OCIE Chief Urges ‘Activist’ Compliance Programs
OCIE director Lori Richards is urging advisers to establish what she’s calling an "activist compliance program." An effective compliance program can’t be "done," explained Richards. It must be a "living, breathing" program that continues to evolve. And, she added, the effectiveness of the program must be "measured by the results."
Respect. Compliance must be respected within the organization. Compliance must have the "utmost support" from the top of the organization, said Richards. The firm’s business leaders must "believe in and maintain a high fiduciary standard of honor and business ethics."
Resources. The firm’s compliance effort must be "well-resourced and populated by staff with expertise." Firms that are now spending lots of money and time on compliance "and doing no small amount of complaining" probably should have been "better resourcing their compliance infrastructure" all along. These firms, she said, "are now catching up."
Awareness of conflicts. Compliance professionals must continually be aware of conflicts of interest, said Richards. She described "one of the most powerful" conflicts as the desire to grow assets under management, and therefore increase the advisory fee received by the adviser, at the expense of advisory clients. Examples of how conflicts can manifest themselves: by lying or fudging performance, paying or receiving undisclosed payoffs or kickbacks, front-running and other abusive personal trading, self-dealing, and, of course, "out and out theft."
Skepticism. The individuals involved in implementing the program "must possess an attitude of skepticism," said Richards. They must be creative in thinking about ways that rules could be subverted and ethical standards breached, even by the best of people.
On that last note, OCIE examiners certainly seem to be taking a skeptical view of advisory firm personnel. Later in the conference, OCIE associate director Gene Gohlke observed that "the fact of life" is that many firms have people who are looking to see how far they can test the system and line their pockets. "People are testing the boundaries," he said. "They are scheming."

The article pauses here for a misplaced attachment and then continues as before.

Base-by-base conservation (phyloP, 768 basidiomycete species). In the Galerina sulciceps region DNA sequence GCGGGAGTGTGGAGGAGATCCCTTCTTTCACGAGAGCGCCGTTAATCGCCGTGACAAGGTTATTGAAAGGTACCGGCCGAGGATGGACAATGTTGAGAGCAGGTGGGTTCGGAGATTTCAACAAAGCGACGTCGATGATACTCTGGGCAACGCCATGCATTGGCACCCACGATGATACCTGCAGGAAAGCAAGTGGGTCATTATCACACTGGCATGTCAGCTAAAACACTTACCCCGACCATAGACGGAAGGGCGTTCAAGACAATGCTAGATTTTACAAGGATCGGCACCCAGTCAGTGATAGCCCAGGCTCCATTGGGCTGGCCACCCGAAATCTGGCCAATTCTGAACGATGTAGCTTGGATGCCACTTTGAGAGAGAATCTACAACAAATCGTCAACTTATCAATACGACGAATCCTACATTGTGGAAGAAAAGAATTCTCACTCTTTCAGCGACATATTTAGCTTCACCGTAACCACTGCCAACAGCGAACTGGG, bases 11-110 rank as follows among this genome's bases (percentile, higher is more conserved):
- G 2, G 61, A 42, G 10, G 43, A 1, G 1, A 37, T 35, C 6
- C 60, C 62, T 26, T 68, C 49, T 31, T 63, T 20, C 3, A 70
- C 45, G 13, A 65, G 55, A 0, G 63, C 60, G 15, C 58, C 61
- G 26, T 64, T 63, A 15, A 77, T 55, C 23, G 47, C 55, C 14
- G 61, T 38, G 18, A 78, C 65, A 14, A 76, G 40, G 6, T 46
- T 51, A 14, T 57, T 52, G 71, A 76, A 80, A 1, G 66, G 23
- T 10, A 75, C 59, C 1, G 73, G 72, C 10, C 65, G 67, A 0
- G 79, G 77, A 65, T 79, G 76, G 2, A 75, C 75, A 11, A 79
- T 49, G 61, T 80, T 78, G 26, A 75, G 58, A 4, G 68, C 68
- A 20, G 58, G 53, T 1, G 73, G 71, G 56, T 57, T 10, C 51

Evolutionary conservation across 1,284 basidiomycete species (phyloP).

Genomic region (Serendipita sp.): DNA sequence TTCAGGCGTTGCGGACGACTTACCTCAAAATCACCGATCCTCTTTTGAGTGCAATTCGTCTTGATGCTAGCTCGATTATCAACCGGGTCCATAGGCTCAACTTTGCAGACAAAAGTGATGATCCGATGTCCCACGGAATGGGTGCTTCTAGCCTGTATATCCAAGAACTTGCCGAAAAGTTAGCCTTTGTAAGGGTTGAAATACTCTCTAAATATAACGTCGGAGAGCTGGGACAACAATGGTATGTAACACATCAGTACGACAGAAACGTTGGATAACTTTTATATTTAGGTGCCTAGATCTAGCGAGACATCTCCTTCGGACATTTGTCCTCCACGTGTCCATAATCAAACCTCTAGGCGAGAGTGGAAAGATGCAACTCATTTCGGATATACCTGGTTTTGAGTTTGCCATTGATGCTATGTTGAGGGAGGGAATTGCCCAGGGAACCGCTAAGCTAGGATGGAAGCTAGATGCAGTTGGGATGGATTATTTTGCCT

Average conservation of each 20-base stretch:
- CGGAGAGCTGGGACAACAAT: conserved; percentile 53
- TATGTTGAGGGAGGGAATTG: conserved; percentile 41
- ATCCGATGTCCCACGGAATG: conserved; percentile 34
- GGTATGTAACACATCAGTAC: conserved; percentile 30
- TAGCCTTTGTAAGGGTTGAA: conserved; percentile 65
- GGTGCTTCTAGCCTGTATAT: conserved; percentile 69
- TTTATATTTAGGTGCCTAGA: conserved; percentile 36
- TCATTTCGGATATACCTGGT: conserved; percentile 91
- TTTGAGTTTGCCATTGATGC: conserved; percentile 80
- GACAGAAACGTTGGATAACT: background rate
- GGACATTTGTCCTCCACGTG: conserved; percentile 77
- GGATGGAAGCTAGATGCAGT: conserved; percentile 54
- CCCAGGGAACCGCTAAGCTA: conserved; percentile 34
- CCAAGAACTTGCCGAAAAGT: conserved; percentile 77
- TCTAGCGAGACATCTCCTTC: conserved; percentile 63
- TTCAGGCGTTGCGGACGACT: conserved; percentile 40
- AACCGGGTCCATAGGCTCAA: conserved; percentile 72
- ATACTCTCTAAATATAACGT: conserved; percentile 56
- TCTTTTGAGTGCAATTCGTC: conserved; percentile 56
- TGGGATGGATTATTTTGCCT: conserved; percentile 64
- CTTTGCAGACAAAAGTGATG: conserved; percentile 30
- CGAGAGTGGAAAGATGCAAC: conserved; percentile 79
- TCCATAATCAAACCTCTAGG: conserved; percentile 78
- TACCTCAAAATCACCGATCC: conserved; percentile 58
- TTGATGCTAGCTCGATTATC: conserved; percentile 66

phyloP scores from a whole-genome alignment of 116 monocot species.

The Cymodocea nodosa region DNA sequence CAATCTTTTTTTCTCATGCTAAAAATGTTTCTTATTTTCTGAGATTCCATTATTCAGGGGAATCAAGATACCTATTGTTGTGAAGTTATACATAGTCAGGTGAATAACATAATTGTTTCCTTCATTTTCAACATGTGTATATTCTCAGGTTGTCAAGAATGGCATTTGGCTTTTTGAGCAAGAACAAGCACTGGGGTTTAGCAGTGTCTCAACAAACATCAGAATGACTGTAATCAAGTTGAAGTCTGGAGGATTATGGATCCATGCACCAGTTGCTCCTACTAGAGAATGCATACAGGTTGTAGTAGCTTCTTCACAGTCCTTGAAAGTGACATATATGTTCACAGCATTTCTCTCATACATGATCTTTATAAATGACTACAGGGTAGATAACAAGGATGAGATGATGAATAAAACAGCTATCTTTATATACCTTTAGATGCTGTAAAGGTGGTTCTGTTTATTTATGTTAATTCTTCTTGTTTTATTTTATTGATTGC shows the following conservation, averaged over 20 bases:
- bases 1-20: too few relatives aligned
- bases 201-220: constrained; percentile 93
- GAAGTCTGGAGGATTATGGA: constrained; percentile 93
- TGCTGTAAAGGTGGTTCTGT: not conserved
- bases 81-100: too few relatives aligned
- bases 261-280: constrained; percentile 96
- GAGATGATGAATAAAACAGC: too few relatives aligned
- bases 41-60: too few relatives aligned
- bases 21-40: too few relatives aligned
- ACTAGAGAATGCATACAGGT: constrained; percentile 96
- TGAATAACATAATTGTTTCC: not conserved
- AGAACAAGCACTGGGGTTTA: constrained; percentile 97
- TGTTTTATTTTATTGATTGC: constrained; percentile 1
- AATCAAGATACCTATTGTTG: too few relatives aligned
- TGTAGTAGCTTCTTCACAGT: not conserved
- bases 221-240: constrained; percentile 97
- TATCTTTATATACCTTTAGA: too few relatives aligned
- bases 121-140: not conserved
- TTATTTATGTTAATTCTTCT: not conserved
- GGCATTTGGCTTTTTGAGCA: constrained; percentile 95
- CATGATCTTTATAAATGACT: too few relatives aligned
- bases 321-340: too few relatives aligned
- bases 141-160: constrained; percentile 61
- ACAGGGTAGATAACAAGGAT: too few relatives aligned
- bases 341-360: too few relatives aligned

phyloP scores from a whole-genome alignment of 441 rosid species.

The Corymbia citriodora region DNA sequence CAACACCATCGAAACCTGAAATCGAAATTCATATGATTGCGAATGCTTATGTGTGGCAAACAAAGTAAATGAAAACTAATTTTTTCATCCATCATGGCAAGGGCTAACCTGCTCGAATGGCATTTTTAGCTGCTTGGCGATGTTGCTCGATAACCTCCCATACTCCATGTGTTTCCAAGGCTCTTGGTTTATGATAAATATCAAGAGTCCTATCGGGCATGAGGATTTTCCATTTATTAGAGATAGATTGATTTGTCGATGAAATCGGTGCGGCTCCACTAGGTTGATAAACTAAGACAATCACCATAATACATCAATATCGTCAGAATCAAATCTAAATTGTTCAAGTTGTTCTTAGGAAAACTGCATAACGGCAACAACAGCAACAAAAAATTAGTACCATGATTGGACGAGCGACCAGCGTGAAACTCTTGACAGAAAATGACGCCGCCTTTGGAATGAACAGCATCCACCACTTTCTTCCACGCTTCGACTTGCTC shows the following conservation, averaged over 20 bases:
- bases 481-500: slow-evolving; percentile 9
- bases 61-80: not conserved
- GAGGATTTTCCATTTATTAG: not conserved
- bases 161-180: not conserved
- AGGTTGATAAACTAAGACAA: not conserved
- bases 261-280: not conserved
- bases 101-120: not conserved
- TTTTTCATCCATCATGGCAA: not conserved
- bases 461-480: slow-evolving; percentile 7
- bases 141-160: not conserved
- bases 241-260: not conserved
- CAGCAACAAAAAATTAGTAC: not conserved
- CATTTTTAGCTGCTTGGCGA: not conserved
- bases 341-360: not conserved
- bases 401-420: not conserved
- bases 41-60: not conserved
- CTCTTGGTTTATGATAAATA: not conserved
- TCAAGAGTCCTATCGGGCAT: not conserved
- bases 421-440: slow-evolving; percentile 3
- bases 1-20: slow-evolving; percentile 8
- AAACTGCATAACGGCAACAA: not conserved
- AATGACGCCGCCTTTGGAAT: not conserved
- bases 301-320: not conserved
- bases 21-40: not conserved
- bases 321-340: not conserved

Gohlke’s co-panelist, Peter Mafteiu, warned of a less overt character flaw: bias based on past experiences. "One of the greatest risks," he said, "is the personal bias of individuals." When dealing with an employee who says "Well, at the bank, this is the way we did it," or "Well, when I was a million-dollar producer at [a big brokerage firm], this is the way I did it," it can be difficult to be kind and courteous, said Mafteiu. He warned that those types of personal biases "make a really bright person not look at their policies and procedures and not remember what they read."
In her speech, Richards said that OCIE does not see the compliance rule "as an opportunity for an exercise of ‘gotcha’ — that is, using the compliance rule as simply another way to make enforcement referrals." Instead, she said, the rule provides "an enormous opportunity to improve compliance in the asset management industry, and I view CCOs as our allies in our mission to protect investors."
Richards also reported on the results of those "getting to know you" phone calls made to CCOs in October and November. Of particular interest, she noted that all of the CCOs contacted reported that they had implemented all policies and procedures they believed necessary. "This was surprising to me," said Richards, given that "a robust compliance program is one that ‘lives and breathes,’ and contemplates ongoing improvement."